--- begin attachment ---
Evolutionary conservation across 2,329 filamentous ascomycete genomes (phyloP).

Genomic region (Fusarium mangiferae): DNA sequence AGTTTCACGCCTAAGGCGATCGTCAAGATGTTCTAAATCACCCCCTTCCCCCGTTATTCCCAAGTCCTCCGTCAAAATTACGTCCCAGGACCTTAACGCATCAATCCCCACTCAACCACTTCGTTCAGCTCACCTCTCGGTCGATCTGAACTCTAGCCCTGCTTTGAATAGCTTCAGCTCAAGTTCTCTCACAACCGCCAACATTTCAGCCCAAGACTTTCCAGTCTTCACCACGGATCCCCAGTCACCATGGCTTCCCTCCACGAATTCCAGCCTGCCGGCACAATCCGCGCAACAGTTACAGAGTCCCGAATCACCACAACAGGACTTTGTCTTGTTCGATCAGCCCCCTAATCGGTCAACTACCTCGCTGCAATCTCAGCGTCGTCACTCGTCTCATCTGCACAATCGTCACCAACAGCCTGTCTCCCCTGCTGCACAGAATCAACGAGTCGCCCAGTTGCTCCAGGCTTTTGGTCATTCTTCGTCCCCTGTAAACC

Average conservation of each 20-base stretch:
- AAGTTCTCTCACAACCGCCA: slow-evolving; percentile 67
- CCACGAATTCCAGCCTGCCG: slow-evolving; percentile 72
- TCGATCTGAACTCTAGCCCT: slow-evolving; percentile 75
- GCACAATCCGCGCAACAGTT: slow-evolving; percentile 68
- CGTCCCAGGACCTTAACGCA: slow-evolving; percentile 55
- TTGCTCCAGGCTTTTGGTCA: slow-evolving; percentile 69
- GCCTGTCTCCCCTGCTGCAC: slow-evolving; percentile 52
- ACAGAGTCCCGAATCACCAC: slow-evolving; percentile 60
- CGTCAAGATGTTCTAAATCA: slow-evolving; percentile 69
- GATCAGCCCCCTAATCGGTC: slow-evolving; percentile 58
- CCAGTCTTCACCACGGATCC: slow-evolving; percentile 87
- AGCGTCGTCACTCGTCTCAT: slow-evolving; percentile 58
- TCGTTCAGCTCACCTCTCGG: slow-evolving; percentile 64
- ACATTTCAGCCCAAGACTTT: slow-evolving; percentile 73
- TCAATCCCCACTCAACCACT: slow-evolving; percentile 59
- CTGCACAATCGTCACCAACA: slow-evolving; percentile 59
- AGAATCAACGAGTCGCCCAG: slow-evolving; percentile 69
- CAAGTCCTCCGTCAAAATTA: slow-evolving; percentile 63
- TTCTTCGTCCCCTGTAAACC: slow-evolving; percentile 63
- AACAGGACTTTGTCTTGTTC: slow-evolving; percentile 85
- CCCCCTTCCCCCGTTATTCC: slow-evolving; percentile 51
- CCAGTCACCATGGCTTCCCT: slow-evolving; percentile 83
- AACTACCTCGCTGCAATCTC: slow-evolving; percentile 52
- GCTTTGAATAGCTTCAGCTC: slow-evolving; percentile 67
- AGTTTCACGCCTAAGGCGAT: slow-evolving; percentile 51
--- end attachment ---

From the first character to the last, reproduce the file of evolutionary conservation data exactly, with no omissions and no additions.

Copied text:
Evolutionary conservation across 2,329 filamentous ascomycete genomes (phyloP).

Genomic region (Fusarium mangiferae): DNA sequence AGTTTCACGCCTAAGGCGATCGTCAAGATGTTCTAAATCACCCCCTTCCCCCGTTATTCCCAAGTCCTCCGTCAAAATTACGTCCCAGGACCTTAACGCATCAATCCCCACTCAACCACTTCGTTCAGCTCACCTCTCGGTCGATCTGAACTCTAGCCCTGCTTTGAATAGCTTCAGCTCAAGTTCTCTCACAACCGCCAACATTTCAGCCCAAGACTTTCCAGTCTTCACCACGGATCCCCAGTCACCATGGCTTCCCTCCACGAATTCCAGCCTGCCGGCACAATCCGCGCAACAGTTACAGAGTCCCGAATCACCACAACAGGACTTTGTCTTGTTCGATCAGCCCCCTAATCGGTCAACTACCTCGCTGCAATCTCAGCGTCGTCACTCGTCTCATCTGCACAATCGTCACCAACAGCCTGTCTCCCCTGCTGCACAGAATCAACGAGTCGCCCAGTTGCTCCAGGCTTTTGGTCATTCTTCGTCCCCTGTAAACC

Average conservation of each 20-base stretch:
- AAGTTCTCTCACAACCGCCA: slow-evolving; percentile 67
- CCACGAATTCCAGCCTGCCG: slow-evolving; percentile 72
- TCGATCTGAACTCTAGCCCT: slow-evolving; percentile 75
- GCACAATCCGCGCAACAGTT: slow-evolving; percentile 68
- CGTCCCAGGACCTTAACGCA: slow-evolving; percentile 55
- TTGCTCCAGGCTTTTGGTCA: slow-evolving; percentile 69
- GCCTGTCTCCCCTGCTGCAC: slow-evolving; percentile 52
- ACAGAGTCCCGAATCACCAC: slow-evolving; percentile 60
- CGTCAAGATGTTCTAAATCA: slow-evolving; percentile 69
- GATCAGCCCCCTAATCGGTC: slow-evolving; percentile 58
- CCAGTCTTCACCACGGATCC: slow-evolving; percentile 87
- AGCGTCGTCACTCGTCTCAT: slow-evolving; percentile 58
- TCGTTCAGCTCACCTCTCGG: slow-evolving; percentile 64
- ACATTTCAGCCCAAGACTTT: slow-evolving; percentile 73
- TCAATCCCCACTCAACCACT: slow-evolving; percentile 59
- CTGCACAATCGTCACCAACA: slow-evolving; percentile 59
- AGAATCAACGAGTCGCCCAG: slow-evolving; percentile 69
- CAAGTCCTCCGTCAAAATTA: slow-evolving; percentile 63
- TTCTTCGTCCCCTGTAAACC: slow-evolving; percentile 63
- AACAGGACTTTGTCTTGTTC: slow-evolving; percentile 85
- CCCCCTTCCCCCGTTATTCC: slow-evolving; percentile 51
- CCAGTCACCATGGCTTCCCT: slow-evolving; percentile 83
- AACTACCTCGCTGCAATCTC: slow-evolving; percentile 52
- GCTTTGAATAGCTTCAGCTC: slow-evolving; percentile 67
- AGTTTCACGCCTAAGGCGAT: slow-evolving; percentile 51